The review board should be a panel of 3-5 people (with a preference for an odd number).  The review board may consist of people from local chapters, at least one member of the review board must be a disinterested party (not from the local chapter).  These reviews may be done in person, via phone conference, and may or may not include an interview of the candidate.  Anybody on the review board will be required to sign an NDA as well as some confidentiality agreements.  This would be a volunteer type position.  Those we have discussed as being qualified to be on the board would be 1.  MVPs, 2. Individuals already holding the certification, 3. Recognized industry Gurus on the topic.  These review boards may also be potentially performed at User Conferences.

The review board will need to review all materials pertinent to the candidate being certified.  This includes reviewing the Time in Service, Labs, presentation reviews / scores, interview, and exam scores.

Renewal

There are three facets to renewal.  The first facet is a need for continuing education credits.  The idea here is that the candidate will continue to contribute in the community, provide evidence of the contributions or retake exams to maintain certification.  The second facet is that the candidate will have a review after a period of time (not yet determined as to the interval of the renewal requirement) by the review board.  The third facet is closely tied to the first two facets – a review is required for any elective exams taken after the initial certification.  These exams may be counted as continuing education credits.

Focus Areas for Exams

There is a need to test candidates in specific areas of SQL Server.  However, a candidate need not take all of these exams.  There should be a set of core exams and then some electives.  The electives allow you to add an emphasis to your certification much the same as many Bachelors Degree programs (i.e. MCJ with an Emphasis in DR/HA).

TSQL

  • Basic ANSI SQL
  • T-SQL Enhancements (from 2005/2008)
  • High performing T-SQL – Covering improvements that avoid RBAR type solutions and write code that performs extremely well.

HA / DR

  • Clustering
  • Mirroring
  • Log-Shipping
  • Backup / Restore
  • Replication

Administration

  • DMV
  • T-SQL
  • Backup / Restore
  • Indexing
  • Performance Tuning
  • Execution Plans
  • Corruption
  • Notification Services
  • Troubleshooting?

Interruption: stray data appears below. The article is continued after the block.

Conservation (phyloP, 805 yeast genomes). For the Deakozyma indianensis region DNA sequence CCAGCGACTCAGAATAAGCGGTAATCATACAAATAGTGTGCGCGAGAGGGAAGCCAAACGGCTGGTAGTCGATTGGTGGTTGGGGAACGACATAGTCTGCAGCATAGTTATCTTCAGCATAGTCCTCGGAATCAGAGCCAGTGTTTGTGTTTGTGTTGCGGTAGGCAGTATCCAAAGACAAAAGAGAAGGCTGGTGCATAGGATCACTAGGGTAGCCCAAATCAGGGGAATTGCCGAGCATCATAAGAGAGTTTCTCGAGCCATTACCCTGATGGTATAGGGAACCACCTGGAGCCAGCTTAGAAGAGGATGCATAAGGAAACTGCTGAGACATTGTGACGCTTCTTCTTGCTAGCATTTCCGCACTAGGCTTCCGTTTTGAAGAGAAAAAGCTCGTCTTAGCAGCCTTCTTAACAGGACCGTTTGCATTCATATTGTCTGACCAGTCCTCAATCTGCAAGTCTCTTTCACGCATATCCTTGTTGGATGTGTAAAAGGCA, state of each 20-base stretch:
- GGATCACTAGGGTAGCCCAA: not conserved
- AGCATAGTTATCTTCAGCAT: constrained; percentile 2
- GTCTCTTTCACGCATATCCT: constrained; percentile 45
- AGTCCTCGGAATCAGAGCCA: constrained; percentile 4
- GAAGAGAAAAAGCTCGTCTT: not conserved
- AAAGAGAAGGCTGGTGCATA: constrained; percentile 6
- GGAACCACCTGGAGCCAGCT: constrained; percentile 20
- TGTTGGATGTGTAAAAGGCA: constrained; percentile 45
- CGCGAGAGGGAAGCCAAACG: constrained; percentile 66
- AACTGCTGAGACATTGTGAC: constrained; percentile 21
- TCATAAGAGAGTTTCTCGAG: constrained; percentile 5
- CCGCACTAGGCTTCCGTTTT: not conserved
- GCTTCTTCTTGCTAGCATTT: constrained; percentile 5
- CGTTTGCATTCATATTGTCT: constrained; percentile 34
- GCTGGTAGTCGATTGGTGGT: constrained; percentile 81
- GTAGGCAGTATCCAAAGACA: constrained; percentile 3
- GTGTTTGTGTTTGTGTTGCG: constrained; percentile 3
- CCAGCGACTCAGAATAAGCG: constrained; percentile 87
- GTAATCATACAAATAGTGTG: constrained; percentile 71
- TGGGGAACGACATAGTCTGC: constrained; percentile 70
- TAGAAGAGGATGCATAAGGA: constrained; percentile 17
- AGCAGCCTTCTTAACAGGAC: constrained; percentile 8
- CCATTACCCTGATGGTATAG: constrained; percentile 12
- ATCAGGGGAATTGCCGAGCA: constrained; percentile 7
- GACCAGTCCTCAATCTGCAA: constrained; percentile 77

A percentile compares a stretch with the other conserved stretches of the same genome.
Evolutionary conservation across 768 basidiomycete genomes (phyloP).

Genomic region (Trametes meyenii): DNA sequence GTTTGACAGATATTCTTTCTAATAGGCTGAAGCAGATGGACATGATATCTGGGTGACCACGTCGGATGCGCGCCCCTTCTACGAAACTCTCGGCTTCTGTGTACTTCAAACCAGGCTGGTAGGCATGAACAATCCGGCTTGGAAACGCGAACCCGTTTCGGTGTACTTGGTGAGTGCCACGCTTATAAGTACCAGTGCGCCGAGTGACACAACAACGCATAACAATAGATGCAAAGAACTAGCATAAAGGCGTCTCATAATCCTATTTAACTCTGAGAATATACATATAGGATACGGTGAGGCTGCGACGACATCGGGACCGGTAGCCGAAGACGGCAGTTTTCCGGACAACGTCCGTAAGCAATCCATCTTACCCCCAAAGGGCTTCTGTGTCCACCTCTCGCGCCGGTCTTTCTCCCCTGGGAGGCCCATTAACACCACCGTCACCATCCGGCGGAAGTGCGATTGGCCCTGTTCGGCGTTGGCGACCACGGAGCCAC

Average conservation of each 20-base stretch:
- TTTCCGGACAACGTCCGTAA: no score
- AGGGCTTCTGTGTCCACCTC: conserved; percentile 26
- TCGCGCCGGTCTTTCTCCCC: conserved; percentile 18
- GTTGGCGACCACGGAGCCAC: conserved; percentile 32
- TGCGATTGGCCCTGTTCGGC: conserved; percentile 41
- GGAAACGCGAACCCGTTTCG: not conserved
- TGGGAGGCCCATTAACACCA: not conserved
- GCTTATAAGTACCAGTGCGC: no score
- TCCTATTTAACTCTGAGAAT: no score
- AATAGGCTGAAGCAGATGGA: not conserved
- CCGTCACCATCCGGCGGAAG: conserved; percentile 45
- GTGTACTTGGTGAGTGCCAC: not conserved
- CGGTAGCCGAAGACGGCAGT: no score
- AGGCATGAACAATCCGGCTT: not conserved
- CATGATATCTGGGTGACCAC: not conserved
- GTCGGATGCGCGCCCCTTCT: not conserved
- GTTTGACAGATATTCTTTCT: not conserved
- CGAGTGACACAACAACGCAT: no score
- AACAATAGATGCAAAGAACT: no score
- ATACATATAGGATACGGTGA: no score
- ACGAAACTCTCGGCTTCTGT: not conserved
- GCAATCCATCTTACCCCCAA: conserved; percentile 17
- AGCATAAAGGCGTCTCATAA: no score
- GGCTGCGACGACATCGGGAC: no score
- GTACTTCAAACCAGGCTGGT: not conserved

• Event Notifications
  • Query Notifications

BI

  • SSIS
  • SSRS
  • SSAS Administration
  • SSAS Development

SSBS – SQL Server Service Broker

  • Not sure where to place this one.  I can see it fitting in a few spots.

Development

  • CLR
  • PowerShell
  • TSQL

It has also been noted that we need to develop a curriculum with specific study materials and resources.

Conclusion

There are more areas to add.  We need more input on what needs to be added.  These are the groupings and notes I have to date.  I am sure I have missed something – however, this is a good amount of information.  So far, we have had some really good discussions.  We have many more good discussions to come.  I hope that this process takes on a high adoption rate and is accepted by the community.

Edit:  added Event Notifications and Query Notifications (left Notification Services though it is not in 2008)

Cardio 2010.04.16

Categories: Running
Tags:
Comments: 1 Comment
Published on: April 16, 2010

Just an hour of cardio today.  Kept heart rate above 150.  Decent workout.

Exercise update 4.15.2010

Categories: Running
Tags:
Comments: 1 Comment
Published on: April 15, 2010

Well, it has been quite a while since I last updated on my exercise routine.  Some of that is due to being caught up in the work routine and not exercising.  Some of that is because I started to question whether I should be blogging that information like that.  Posting what time you exercise and then if it becomes a pattern – seems to be very predictable.

Both are lame excuses.

I have resumed exercise.  I am working on a routine currently and am about to take that routine up to two-a-days.  I like two-a-day workouts.  They are hard on the body – but the rewards are high.  I am hoping that it will be enough to kick my butt into gear for a while.  Then I will back off to single workouts and then back to two-a-days in preparation for marathon season.  I will allow myself two to three weeks (off two-a-days) before the first marathon to let the body recover.